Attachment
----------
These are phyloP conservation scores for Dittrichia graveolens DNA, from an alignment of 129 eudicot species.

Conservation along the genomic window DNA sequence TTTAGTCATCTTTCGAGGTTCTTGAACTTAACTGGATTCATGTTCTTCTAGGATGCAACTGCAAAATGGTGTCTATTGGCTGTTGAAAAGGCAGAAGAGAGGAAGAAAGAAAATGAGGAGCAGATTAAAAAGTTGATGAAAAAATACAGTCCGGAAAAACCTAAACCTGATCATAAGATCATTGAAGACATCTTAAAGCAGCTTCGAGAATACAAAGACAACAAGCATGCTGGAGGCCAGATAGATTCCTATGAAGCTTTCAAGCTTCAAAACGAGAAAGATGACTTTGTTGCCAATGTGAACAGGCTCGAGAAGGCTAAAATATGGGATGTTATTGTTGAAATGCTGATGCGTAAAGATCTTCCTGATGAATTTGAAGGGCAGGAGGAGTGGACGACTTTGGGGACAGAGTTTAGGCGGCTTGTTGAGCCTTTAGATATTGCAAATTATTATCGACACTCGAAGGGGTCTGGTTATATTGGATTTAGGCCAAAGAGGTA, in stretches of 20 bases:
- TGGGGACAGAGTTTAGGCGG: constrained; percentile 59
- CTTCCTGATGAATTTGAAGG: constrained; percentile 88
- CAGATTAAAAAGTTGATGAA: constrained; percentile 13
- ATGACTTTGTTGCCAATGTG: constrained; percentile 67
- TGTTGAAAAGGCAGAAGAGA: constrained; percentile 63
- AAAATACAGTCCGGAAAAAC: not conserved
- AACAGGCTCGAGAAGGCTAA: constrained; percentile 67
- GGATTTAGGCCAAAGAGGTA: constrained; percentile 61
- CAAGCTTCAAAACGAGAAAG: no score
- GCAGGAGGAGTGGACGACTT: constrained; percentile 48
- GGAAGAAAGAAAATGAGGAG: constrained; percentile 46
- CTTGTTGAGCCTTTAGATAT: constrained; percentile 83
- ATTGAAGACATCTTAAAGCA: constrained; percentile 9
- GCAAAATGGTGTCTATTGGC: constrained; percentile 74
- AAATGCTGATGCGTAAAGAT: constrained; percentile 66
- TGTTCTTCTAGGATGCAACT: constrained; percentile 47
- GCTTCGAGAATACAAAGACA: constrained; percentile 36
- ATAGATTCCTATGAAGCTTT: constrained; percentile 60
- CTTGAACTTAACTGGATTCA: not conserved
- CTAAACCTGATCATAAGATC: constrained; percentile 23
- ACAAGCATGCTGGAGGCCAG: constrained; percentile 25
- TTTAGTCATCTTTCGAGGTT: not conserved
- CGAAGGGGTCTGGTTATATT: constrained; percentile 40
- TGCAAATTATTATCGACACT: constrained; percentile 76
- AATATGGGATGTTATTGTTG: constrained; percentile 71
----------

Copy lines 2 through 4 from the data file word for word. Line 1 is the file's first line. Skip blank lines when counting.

Conservation along the genomic window DNA sequence TTTAGTCATCTTTCGAGGTTCTTGAACTTAACTGGATTCATGTTCTTCTAGGATGCAACTGCAAAATGGTGTCTATTGGCTGTTGAAAAGGCAGAAGAGAGGAAGAAAGAAAATGAGGAGCAGATTAAAAAGTTGATGAAAAAATACAGTCCGGAAAAACCTAAACCTGATCATAAGATCATTGAAGACATCTTAAAGCAGCTTCGAGAATACAAAGACAACAAGCATGCTGGAGGCCAGATAGATTCCTATGAAGCTTTCAAGCTTCAAAACGAGAAAGATGACTTTGTTGCCAATGTGAACAGGCTCGAGAAGGCTAAAATATGGGATGTTATTGTTGAAATGCTGATGCGTAAAGATCTTCCTGATGAATTTGAAGGGCAGGAGGAGTGGACGACTTTGGGGACAGAGTTTAGGCGGCTTGTTGAGCCTTTAGATATTGCAAATTATTATCGACACTCGAAGGGGTCTGGTTATATTGGATTTAGGCCAAAGAGGTA, in stretches of 20 bases:
- TGGGGACAGAGTTTAGGCGG: constrained; percentile 59
- CTTCCTGATGAATTTGAAGG: constrained; percentile 88